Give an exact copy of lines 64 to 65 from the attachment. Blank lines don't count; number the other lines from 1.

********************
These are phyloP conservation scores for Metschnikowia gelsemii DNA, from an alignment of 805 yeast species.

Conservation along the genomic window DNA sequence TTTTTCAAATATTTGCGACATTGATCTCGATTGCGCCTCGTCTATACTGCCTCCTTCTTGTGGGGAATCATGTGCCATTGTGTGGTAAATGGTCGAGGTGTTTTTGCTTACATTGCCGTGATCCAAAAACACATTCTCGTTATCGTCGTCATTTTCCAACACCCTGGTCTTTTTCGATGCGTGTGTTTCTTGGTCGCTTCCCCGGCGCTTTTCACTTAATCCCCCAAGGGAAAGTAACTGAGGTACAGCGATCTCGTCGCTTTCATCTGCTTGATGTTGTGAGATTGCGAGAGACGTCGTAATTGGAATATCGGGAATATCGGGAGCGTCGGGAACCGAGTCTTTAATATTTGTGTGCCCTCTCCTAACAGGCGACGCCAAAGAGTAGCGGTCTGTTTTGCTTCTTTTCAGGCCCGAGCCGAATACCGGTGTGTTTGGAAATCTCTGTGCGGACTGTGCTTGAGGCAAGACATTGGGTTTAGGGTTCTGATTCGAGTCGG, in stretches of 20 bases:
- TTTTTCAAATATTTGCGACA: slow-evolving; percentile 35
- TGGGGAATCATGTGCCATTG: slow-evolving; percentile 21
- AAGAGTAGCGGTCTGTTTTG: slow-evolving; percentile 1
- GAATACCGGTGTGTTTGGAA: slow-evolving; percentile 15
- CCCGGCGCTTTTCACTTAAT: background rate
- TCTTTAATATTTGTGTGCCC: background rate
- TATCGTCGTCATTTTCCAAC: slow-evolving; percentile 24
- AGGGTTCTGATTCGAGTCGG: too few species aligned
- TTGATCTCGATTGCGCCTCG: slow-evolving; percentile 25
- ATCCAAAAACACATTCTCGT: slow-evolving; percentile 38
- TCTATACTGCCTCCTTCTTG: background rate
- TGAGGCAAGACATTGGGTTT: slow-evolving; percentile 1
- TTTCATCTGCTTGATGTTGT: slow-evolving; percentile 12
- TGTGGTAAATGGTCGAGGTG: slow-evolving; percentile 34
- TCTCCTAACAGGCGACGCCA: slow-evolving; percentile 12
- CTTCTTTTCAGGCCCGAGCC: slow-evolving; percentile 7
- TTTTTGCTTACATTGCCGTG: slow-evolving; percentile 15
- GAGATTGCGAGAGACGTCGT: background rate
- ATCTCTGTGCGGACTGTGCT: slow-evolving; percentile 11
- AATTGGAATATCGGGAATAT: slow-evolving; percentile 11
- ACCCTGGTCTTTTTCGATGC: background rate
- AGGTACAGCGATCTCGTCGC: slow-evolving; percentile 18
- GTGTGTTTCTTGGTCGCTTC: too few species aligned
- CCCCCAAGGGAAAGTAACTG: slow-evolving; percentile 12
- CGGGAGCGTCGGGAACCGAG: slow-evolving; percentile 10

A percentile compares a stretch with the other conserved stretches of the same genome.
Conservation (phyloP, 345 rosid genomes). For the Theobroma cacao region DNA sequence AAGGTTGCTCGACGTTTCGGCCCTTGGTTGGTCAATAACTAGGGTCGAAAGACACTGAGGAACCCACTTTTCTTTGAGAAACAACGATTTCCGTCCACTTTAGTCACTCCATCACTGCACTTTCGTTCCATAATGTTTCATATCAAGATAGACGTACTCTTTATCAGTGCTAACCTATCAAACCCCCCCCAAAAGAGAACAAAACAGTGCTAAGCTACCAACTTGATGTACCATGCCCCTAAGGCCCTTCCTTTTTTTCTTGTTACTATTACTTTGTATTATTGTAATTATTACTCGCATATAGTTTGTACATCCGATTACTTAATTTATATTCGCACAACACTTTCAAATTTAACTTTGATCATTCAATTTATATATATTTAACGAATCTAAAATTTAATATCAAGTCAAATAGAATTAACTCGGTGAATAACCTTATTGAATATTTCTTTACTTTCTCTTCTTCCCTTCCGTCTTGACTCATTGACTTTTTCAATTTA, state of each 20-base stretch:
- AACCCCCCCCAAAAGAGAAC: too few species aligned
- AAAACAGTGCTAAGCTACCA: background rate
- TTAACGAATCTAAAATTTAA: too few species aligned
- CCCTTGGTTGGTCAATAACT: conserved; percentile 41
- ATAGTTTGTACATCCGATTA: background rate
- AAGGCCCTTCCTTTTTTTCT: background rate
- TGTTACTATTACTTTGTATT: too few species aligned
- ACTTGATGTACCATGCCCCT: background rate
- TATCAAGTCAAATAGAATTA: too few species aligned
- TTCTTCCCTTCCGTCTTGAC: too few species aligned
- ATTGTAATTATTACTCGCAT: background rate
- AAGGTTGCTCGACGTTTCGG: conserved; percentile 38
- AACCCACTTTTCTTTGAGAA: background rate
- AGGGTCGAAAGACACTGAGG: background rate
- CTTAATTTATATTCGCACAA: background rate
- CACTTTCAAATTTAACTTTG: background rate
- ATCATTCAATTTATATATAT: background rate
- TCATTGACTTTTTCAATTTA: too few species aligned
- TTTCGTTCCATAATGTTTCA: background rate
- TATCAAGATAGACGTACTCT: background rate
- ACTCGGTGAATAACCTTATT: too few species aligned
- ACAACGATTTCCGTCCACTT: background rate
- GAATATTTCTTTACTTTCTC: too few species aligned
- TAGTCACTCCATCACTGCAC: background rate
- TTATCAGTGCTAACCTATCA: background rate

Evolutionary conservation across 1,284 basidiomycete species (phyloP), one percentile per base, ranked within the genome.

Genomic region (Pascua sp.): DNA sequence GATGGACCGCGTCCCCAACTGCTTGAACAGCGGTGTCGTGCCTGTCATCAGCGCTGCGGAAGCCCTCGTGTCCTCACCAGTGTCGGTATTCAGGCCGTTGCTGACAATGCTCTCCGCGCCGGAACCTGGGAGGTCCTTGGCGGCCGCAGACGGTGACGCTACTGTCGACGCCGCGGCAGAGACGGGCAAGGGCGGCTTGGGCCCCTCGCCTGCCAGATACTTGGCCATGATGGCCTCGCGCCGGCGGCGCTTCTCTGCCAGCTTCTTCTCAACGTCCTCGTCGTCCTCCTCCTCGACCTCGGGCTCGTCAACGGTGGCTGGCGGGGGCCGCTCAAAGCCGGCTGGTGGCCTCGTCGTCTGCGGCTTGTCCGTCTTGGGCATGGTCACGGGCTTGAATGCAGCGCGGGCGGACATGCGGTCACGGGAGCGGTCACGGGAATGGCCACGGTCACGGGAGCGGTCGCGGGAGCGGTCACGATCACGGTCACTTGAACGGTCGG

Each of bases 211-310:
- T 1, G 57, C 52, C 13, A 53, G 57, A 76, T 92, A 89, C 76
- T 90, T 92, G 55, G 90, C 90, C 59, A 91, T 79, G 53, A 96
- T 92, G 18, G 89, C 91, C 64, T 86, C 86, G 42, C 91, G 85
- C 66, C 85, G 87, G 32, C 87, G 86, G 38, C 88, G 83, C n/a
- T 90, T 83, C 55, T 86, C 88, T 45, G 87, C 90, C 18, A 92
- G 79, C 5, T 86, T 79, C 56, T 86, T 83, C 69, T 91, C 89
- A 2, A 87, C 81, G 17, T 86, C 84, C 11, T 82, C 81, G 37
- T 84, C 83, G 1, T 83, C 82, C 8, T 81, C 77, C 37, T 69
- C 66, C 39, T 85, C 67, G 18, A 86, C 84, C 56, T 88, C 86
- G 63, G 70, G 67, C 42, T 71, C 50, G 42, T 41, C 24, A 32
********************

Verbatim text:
- A 2, A 87, C 81, G 17, T 86, C 84, C 11, T 82, C 81, G 37
- T 84, C 83, G 1, T 83, C 82, C 8, T 81, C 77, C 37, T 69